The front sub frame has been shot blasted and modified ready for the fitment of coilovers.

The next tasks are to fabricate a new front end frame that fits flush to the bottom of the chassis and then flip it over to fit a new floor, rather than using the original KVA trays that drop in from above.

Here are some pictures of the chassis with the new rear end and trial fitting of body & front sub frame.



I don't know whether you've considered it, but I would strongly recommend that you install a roll cage before mounting the body panels. These cars are so low and only thing protecting you in an accident is a thin layer of fiberglass!

Hi John

Oh yes, that has been considered and most definitely I will be fitting a roll cage, as you rightly say, the fiberglass will not offer much protection.



I don't know whether you've considered it, but I would strongly recommend that you install a roll cage before mounting the body panels. These cars are so low and only thing protecting you in an accident is a thin layer of fiberglass!

Started on fabricating a new front end frame today, the objective was 2 fold:
  1. To have the bottom of the frame site flush to the bottom of the chassis so that the floor can run flat all the way front to back.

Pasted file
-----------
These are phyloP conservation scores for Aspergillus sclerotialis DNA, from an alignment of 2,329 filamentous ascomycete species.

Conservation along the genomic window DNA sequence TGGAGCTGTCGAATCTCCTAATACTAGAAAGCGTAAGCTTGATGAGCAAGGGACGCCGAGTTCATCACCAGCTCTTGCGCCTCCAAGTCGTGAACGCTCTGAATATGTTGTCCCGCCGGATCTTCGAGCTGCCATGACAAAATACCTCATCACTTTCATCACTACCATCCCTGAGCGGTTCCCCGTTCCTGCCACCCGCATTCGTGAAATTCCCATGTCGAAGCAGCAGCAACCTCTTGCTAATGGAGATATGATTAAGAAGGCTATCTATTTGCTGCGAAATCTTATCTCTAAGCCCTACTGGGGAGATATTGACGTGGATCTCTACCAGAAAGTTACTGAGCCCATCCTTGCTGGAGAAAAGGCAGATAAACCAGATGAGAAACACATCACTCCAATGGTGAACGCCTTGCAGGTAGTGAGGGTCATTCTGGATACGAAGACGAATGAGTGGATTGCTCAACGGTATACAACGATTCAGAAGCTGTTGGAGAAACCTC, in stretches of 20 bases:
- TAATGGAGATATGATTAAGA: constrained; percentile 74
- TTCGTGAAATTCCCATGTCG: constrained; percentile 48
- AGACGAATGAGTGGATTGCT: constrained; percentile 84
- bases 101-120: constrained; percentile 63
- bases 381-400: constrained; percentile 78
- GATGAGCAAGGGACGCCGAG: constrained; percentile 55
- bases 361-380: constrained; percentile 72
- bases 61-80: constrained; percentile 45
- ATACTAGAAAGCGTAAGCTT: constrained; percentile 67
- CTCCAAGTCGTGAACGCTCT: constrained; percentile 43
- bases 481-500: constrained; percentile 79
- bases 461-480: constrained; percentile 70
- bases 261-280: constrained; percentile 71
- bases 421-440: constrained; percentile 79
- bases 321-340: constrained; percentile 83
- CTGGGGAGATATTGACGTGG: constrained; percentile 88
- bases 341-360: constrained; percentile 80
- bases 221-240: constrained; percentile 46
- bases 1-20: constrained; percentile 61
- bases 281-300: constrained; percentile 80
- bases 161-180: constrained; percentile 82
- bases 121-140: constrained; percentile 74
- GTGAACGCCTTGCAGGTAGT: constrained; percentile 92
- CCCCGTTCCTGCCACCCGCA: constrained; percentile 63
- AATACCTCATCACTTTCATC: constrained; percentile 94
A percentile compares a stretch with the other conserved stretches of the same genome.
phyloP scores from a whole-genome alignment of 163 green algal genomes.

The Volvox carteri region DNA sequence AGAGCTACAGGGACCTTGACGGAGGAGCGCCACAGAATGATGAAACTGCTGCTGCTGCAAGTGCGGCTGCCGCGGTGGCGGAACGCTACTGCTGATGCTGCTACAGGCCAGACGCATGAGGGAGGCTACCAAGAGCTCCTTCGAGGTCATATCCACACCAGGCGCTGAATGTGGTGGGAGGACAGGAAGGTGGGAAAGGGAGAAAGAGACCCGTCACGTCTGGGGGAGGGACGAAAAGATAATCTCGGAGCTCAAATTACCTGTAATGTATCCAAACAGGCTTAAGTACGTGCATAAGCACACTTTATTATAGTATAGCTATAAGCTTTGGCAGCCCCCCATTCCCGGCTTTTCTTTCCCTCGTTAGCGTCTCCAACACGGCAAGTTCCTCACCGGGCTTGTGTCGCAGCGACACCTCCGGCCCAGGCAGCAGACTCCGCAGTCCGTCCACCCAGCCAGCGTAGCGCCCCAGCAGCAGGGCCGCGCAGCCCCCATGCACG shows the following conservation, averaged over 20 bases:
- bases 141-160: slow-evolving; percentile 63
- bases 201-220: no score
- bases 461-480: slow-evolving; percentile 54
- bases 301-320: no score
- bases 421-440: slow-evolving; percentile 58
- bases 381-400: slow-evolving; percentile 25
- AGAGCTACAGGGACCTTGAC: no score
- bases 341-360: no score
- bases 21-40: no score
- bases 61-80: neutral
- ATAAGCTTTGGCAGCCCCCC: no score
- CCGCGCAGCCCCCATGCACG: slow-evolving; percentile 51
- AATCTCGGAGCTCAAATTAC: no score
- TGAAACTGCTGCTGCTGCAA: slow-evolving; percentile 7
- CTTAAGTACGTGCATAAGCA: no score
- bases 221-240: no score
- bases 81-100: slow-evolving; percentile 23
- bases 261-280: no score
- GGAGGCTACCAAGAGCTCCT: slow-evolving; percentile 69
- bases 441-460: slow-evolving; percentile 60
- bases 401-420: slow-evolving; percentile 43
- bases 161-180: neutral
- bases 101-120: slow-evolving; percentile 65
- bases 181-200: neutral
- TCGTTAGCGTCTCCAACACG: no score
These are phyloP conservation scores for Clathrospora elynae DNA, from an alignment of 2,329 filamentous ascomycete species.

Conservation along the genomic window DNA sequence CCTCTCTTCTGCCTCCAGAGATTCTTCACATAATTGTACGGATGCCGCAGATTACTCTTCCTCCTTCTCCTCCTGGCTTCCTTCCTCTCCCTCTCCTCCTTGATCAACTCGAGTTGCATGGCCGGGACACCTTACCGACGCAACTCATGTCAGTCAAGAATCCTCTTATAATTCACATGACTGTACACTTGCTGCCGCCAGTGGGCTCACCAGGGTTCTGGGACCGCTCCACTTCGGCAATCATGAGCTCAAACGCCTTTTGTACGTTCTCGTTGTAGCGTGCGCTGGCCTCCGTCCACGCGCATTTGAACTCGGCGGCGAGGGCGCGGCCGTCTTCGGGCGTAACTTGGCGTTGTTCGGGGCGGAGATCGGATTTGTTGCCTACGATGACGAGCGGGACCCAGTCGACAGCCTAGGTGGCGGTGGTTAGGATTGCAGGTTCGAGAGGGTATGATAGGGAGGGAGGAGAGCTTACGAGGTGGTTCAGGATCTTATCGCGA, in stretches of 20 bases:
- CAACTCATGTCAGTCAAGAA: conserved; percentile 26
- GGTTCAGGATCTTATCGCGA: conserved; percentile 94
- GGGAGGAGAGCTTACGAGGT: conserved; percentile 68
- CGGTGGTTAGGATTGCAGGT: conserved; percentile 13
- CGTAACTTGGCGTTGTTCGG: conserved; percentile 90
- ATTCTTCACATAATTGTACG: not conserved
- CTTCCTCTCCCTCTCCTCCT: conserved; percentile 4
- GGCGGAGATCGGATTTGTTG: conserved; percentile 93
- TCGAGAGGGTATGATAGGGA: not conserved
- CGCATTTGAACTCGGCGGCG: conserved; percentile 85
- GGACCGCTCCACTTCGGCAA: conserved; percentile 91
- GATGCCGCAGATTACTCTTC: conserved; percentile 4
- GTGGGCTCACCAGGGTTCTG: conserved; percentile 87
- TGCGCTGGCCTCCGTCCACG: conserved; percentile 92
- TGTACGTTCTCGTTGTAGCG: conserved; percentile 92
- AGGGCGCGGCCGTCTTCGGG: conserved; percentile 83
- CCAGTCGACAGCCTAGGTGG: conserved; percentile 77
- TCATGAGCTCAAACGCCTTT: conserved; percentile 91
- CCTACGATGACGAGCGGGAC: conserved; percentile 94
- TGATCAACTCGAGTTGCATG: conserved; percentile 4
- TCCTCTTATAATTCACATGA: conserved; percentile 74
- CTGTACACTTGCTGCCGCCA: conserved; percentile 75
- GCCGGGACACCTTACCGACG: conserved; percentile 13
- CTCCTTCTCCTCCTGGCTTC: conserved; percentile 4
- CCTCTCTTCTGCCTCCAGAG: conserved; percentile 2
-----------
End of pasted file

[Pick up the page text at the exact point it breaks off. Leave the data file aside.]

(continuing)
2. Fix the frame direct to the chassis (The original was only fixed to the sub frame) and design the frame so that the sub frame can be fitted independently and removable without having to take the whole front end off.
Spent the morning measuring and re-measuring, fitting and taking the front end of to many times to remember before any metal was cut and welded.

The frame has been made from 20mm box section, by the end of the day the main shape and structure has been made and welded to the chassis from the top, still need to fit some additional strengthening in the corners and then turn the chassis over the weld the underside.



Got the front frame completed at the weekend and made some new hinges for the front, the originals were fixed, the new ones have adjustment up/down, forward/back and sideways.

I have now turned the chassis upside down to lower the seating area 30mm and fit a new floor.



Dave Bilyk

Bronze Supporter
Tony, glad to see you are getting on well, and good luck with the project, I look forward to reading your posts.
Just one other thing, before you do install a roll cage, please read Frank Catt's posts on the subject, and his article in a recent Fortyfication regarding the dangers, it may influence how you go about it.

Got the floor all sprayed, bonded and riveted in place over the weekend.

Never moved and worked so fast, with 300 rivets to fit and the bonding adhesive only giving 10 minutes before it starts to set.